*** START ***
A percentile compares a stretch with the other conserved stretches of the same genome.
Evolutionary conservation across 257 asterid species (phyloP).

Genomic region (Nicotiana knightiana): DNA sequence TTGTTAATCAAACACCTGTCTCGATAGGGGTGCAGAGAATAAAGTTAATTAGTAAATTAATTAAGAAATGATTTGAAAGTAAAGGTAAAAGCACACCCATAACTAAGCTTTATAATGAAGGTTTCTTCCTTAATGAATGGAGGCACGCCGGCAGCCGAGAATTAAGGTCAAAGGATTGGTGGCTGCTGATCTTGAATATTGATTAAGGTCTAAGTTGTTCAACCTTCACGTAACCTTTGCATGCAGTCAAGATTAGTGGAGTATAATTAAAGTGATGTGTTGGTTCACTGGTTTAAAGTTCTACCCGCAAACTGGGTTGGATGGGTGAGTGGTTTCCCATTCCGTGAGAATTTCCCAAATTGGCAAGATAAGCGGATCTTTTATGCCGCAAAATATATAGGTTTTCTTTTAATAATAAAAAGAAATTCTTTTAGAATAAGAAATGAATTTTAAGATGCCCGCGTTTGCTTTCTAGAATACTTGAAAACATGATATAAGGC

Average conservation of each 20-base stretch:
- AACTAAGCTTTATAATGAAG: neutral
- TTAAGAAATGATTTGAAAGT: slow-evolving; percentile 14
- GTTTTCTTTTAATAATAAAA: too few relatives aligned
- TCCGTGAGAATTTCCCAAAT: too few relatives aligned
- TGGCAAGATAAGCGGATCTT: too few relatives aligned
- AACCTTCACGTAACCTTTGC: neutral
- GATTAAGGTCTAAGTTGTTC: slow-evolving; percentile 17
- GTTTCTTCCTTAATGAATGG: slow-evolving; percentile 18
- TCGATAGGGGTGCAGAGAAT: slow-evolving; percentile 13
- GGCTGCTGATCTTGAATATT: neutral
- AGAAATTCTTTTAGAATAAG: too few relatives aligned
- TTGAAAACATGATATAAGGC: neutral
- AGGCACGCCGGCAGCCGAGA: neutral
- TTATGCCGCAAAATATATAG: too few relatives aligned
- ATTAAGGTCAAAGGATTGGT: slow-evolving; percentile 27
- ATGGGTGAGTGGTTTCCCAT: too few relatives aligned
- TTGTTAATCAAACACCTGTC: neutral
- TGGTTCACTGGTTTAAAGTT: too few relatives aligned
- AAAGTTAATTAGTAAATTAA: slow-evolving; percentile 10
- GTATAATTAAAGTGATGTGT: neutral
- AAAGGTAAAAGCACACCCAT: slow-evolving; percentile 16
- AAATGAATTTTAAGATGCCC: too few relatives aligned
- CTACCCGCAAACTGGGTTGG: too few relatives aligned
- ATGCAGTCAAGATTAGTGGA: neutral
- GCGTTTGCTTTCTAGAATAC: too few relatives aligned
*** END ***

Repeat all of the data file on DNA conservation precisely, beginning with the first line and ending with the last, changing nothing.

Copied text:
A percentile compares a stretch with the other conserved stretches of the same genome.
Evolutionary conservation across 257 asterid species (phyloP).

Genomic region (Nicotiana knightiana): DNA sequence TTGTTAATCAAACACCTGTCTCGATAGGGGTGCAGAGAATAAAGTTAATTAGTAAATTAATTAAGAAATGATTTGAAAGTAAAGGTAAAAGCACACCCATAACTAAGCTTTATAATGAAGGTTTCTTCCTTAATGAATGGAGGCACGCCGGCAGCCGAGAATTAAGGTCAAAGGATTGGTGGCTGCTGATCTTGAATATTGATTAAGGTCTAAGTTGTTCAACCTTCACGTAACCTTTGCATGCAGTCAAGATTAGTGGAGTATAATTAAAGTGATGTGTTGGTTCACTGGTTTAAAGTTCTACCCGCAAACTGGGTTGGATGGGTGAGTGGTTTCCCATTCCGTGAGAATTTCCCAAATTGGCAAGATAAGCGGATCTTTTATGCCGCAAAATATATAGGTTTTCTTTTAATAATAAAAAGAAATTCTTTTAGAATAAGAAATGAATTTTAAGATGCCCGCGTTTGCTTTCTAGAATACTTGAAAACATGATATAAGGC

Average conservation of each 20-base stretch:
- AACTAAGCTTTATAATGAAG: neutral
- TTAAGAAATGATTTGAAAGT: slow-evolving; percentile 14
- GTTTTCTTTTAATAATAAAA: too few relatives aligned
- TCCGTGAGAATTTCCCAAAT: too few relatives aligned
- TGGCAAGATAAGCGGATCTT: too few relatives aligned
- AACCTTCACGTAACCTTTGC: neutral
- GATTAAGGTCTAAGTTGTTC: slow-evolving; percentile 17
- GTTTCTTCCTTAATGAATGG: slow-evolving; percentile 18
- TCGATAGGGGTGCAGAGAAT: slow-evolving; percentile 13
- GGCTGCTGATCTTGAATATT: neutral
- AGAAATTCTTTTAGAATAAG: too few relatives aligned
- TTGAAAACATGATATAAGGC: neutral
- AGGCACGCCGGCAGCCGAGA: neutral
- TTATGCCGCAAAATATATAG: too few relatives aligned
- ATTAAGGTCAAAGGATTGGT: slow-evolving; percentile 27
- ATGGGTGAGTGGTTTCCCAT: too few relatives aligned
- TTGTTAATCAAACACCTGTC: neutral
- TGGTTCACTGGTTTAAAGTT: too few relatives aligned
- AAAGTTAATTAGTAAATTAA: slow-evolving; percentile 10
- GTATAATTAAAGTGATGTGT: neutral
- AAAGGTAAAAGCACACCCAT: slow-evolving; percentile 16
- AAATGAATTTTAAGATGCCC: too few relatives aligned
- CTACCCGCAAACTGGGTTGG: too few relatives aligned
- ATGCAGTCAAGATTAGTGGA: neutral
- GCGTTTGCTTTCTAGAATAC: too few relatives aligned